As I strolled alongside couples, newlyweds, dumbstruck parents and their toddlers that Saturday, I couldn’t help but acknowledge them with sweet appreciation, only a touch of yearning and mostly good riddance. I envisioned the independence and freedom before me. I thought of JGL and Zoey in 500 Days; I thought of my first apartment with Jill, and my first roommates in life (the sea-stars, of course). Realising the start of my creative process with a giant, blank slate at my fingertips, there were endless combinations of solo sanctuary meets work-space, think-place and more in the aisles ahead. I grazed my fingers over desktops, bounced youthfully on the mattresses, and wiggled bed frames to test for both comfort and durability. I let my imagination run wild.
After sticking to the essentials and only indulging in one, pinnable world map for my new room, I made it back to the city just in time for a walk and nice meal. This would be my last night of nomadic limbo. I planned to soak it up wholeheartedly — with sake and sushi — because my stay symbolised the grace of my company, the ease of my new city and my transition to a new stage of self. Name: Coraline. Age: 28. Location: Sydney! As I strolled home through the narrow streets and damp winter air, I felt both safe and saturated with wonder and awe. Who knew such a dichotomy of happy-sad, nostalgic-excited could not just exist, but persist and deepen so quickly!
Fast-forward to sitting in my bare-walled basement-loft with my first-ever bought-brand-new queen-sized bed. With a lamp on the floor and my life-blood beside it — a short stack of current reads, my journals and Daily Dose box — I’m acknowledging another dichotomy. Life and its collections, its findings and its purchases are all simply comprised of a set of “things.” While I know that none of these things will go on, their meaning and the pleasure we derive from them are no small thing. I'll savour my trinkets, gaze upon their symbolism and cherish their emblematic comfort in my cheeriest and loneliest of times. Being in a new world, I can appreciate the memories of my last one and love seeing glimpses of “home” or my friends in the corners of my new sunken sanctuary.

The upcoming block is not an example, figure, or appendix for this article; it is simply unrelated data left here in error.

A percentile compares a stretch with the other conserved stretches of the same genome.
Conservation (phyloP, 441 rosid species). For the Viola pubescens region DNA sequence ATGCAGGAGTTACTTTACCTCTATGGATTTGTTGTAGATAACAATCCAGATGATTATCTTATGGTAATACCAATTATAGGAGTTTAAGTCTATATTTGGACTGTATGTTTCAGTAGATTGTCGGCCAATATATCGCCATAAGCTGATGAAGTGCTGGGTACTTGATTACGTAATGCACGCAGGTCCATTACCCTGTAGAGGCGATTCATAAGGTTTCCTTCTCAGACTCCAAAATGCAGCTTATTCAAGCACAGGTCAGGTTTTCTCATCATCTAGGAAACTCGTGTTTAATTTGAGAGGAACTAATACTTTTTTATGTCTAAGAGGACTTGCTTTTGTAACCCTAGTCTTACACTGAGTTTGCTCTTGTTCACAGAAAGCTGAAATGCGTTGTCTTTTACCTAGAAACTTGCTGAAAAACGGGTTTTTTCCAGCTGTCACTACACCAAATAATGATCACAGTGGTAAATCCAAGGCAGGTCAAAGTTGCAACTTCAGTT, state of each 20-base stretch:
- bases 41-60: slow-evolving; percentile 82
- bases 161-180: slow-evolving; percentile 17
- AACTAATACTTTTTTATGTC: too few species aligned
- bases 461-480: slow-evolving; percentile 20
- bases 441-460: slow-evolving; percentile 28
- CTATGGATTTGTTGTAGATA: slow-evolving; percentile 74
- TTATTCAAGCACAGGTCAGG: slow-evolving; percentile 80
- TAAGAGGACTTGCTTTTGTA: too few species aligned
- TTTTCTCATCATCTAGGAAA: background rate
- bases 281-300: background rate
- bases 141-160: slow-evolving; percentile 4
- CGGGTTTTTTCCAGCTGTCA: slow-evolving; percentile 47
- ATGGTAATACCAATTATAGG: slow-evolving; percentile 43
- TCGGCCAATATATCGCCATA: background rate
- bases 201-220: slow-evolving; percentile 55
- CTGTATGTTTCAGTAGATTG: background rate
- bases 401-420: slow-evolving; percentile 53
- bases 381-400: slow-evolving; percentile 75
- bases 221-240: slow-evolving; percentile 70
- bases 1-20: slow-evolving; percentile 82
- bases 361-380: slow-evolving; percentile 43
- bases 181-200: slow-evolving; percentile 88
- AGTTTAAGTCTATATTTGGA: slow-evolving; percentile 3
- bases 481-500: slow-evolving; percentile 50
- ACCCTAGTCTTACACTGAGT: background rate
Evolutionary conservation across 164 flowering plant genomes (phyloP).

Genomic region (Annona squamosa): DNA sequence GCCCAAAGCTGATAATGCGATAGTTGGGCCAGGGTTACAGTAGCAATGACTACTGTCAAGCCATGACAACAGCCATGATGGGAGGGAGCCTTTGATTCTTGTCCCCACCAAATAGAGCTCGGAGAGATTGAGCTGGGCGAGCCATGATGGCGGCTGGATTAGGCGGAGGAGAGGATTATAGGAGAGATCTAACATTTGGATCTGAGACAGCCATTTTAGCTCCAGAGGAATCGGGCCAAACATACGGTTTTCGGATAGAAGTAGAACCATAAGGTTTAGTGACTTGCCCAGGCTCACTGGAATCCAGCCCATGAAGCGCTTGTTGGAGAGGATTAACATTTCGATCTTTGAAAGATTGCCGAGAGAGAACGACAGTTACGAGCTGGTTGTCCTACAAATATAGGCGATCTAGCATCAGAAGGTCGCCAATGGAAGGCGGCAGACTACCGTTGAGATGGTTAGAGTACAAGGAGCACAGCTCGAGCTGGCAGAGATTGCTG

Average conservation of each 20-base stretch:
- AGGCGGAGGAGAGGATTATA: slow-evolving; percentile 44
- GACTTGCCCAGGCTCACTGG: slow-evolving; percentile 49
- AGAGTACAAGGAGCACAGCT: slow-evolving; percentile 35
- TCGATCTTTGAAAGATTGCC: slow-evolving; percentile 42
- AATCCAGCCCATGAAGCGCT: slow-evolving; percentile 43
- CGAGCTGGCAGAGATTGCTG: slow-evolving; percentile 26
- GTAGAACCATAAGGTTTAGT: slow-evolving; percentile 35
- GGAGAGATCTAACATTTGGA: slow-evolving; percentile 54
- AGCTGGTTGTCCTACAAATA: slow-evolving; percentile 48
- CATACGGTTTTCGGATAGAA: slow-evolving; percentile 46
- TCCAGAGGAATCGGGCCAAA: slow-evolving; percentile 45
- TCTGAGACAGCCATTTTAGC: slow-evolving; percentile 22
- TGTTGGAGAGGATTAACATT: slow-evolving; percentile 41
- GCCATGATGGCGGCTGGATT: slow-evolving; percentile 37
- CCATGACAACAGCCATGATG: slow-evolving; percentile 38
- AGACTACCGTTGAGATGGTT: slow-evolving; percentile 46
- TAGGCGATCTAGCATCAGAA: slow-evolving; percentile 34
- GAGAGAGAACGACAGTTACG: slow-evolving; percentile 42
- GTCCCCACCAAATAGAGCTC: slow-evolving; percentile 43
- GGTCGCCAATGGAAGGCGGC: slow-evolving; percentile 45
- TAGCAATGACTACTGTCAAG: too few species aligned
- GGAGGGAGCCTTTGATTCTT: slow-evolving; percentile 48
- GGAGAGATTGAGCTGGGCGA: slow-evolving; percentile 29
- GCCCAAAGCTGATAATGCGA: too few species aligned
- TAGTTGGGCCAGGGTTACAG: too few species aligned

What thrill and comfort me even more, however, are the blank walls and light-strewn haven that surround me. They’re illustrative of the endless new discoveries and learnings still to come. I’m home, Sydney. Bring me that blank space and I’ll write your name.
A broad down under
Seven days have come and gone and I already feel incrementally more brave while navigating the streets of Sydney. An hour after arriving in Oz, I dove in headfirst toward a friendship via intro from a San-Francquaintance to check out a potential living space... then began the 9-5 grind on my first morning down under (after a quick, jet lag-inspired jog around Darling Harbour - see above). My mind, body and internal clock were in a tailspin. After a full weekend to debrief, reflect, apartment-hunt and meander leisurely, I felt both space emerge and emotions flow within my near-to-bursting brain and heart.
From the moment I boarded the plane in Honolulu, everything seemed (dare I say) almost too easy. I’ve had blessings, flukes and guardian angels accompanying me literally every step of the way. From Ali in my first ever cab from Sydney International and Pete the cold-calling flatmate candidate to the staff at my serviced apartment and Yvone at the local bank (yes! I have a bank!), every local I’ve encountered has welcomed me and/or extended more assistance than I could have thought to request.
Sydney is eclectic, comfortable and familiar but also novel. There are tastes of Europe in its buildings and flavours of Asia on its many storefronts, balanced atop a San Francisco-esque wharf on water. Each of my first mornings, I ventured out in coat and scarf (it’s winter here!) expecting a chill while met with a damp, warm breeze from the harbour nearby. I take an approximately 13-minute zig zag to our office through the “CBD,” or Central Business District, each time choosing a different side of the street so that I can observe coffee stands, signage for pub events and unique calls-to-action in the Aussies' local advertisements.
Preparing for my day feels nomadic and scattered, as I prepare my instant coffee (thinking of my tiny Hong Kong apartment with Em) and text my family in our iMessage convo; by then, they’re well into both afternoon and conversation. I catch up on the day’s social media while blowdrying, and realise that I’m reading the prior day’s news after I’ve finished experiencing it.